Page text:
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Why do stars twinkle?

Dear Cecil:

Why do stars twinkle?

Ben Schwalb, Laurel, Maryland

Cecil replies:

Ben, you amateur, stars don’t “twinkle.” They exhibit “stellar scintillation.” The Pentagon isn’t going to fund a damn twinkle study. Whatever you call it, it’s caused by turbulence in the atmosphere, which in turn is caused by convection — clumps of warm air rising through colder stuff. Air will refract (bend) light a varying amount depending on its temperature.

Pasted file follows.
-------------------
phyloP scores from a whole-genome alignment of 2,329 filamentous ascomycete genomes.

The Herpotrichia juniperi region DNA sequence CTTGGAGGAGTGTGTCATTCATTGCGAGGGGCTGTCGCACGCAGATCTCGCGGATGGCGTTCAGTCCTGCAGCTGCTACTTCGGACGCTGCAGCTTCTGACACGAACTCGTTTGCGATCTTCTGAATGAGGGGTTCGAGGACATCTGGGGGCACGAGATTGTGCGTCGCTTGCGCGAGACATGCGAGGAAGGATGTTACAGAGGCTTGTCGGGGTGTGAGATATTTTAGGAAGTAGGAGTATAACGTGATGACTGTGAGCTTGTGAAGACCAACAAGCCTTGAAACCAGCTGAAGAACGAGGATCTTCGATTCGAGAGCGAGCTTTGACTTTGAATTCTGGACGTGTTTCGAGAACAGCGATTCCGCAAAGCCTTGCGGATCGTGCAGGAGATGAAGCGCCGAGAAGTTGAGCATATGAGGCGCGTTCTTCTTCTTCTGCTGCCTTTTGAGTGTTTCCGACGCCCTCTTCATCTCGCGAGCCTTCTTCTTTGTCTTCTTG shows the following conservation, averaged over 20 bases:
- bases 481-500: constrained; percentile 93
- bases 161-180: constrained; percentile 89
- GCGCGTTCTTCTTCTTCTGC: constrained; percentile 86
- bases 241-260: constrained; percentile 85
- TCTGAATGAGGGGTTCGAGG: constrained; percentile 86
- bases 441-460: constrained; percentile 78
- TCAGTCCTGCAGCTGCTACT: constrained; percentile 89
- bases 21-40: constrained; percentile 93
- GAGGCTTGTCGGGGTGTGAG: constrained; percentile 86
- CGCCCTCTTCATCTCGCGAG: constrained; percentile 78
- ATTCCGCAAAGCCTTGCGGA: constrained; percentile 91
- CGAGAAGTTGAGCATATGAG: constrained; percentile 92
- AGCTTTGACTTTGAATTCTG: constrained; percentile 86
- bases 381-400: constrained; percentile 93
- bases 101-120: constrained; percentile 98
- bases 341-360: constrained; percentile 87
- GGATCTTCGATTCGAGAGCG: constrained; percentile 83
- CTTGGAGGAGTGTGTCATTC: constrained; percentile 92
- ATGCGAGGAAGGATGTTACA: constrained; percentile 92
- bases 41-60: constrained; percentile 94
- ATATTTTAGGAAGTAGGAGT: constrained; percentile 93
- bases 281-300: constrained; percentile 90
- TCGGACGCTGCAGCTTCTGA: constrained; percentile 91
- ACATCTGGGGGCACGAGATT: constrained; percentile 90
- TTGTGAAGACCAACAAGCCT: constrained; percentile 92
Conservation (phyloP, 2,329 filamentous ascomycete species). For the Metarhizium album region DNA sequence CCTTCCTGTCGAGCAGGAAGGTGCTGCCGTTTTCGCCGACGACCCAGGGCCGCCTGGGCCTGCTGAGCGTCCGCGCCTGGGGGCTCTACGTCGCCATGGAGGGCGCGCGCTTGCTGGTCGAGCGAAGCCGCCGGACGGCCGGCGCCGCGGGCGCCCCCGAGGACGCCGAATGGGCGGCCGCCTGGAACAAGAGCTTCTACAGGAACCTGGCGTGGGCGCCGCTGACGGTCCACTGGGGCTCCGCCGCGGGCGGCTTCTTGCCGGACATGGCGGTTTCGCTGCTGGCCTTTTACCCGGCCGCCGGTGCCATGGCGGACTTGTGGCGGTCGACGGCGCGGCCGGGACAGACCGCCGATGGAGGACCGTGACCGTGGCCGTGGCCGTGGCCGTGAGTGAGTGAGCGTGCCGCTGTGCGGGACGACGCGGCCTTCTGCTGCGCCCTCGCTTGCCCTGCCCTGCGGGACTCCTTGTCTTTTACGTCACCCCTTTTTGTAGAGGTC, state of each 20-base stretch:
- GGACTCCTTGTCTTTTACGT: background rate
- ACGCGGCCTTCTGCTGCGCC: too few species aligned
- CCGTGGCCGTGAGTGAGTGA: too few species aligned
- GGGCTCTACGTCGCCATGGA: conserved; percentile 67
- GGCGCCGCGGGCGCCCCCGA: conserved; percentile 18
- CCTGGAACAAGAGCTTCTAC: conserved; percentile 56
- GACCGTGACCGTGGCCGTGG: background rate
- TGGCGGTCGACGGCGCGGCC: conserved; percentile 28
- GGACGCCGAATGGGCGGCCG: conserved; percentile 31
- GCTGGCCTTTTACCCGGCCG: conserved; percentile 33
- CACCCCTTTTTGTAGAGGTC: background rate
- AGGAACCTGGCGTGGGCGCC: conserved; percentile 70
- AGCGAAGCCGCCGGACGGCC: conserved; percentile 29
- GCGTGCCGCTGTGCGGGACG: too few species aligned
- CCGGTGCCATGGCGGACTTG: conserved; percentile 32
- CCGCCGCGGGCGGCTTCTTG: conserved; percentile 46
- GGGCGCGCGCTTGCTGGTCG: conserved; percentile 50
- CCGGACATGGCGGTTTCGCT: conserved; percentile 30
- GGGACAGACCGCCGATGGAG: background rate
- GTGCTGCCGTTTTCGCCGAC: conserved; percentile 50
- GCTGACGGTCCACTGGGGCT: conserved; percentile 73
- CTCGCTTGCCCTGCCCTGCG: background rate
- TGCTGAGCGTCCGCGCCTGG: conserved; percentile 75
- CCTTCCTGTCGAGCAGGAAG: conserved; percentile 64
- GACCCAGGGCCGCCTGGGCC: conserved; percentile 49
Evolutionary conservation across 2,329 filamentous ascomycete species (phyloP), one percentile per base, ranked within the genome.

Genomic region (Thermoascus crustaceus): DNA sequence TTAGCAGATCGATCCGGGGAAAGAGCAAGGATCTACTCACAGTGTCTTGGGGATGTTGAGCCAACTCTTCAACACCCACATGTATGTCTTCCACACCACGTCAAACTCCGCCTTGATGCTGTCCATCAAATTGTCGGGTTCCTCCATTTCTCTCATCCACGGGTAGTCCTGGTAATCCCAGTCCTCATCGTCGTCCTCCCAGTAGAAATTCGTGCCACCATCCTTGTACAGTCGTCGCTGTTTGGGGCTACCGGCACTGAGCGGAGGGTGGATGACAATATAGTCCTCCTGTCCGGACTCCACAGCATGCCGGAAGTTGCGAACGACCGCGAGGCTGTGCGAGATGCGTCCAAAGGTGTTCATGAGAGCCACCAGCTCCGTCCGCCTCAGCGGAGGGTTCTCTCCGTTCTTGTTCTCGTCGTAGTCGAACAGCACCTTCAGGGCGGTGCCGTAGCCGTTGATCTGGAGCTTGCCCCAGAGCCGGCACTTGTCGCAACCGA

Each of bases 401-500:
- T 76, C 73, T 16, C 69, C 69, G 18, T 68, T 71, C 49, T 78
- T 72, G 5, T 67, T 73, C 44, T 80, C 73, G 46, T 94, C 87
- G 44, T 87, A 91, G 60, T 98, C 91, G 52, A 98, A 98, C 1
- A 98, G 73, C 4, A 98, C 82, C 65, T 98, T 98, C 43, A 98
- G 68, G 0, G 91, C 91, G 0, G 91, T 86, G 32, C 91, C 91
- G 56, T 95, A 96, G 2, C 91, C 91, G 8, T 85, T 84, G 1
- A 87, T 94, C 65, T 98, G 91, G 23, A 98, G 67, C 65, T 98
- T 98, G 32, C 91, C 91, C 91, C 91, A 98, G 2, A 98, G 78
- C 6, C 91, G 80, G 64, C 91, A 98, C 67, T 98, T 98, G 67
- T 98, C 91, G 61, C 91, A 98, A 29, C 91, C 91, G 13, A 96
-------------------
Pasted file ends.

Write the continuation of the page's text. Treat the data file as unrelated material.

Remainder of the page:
You can see this in exaggerated form in the waves, or striae, that ripple above a radiator, a sun-baked highway, or some other heated surface. Because of the bending, sometimes you see more starlight, sometimes less, and it looks like the star is, you know, twinkling. The planets and the moon don’t scintillate (as much, anyway) because their apparent size is so much larger that a little atmospheric refraction doesn’t greatly alter the amount of light that reaches the eye.

Cecil Adams

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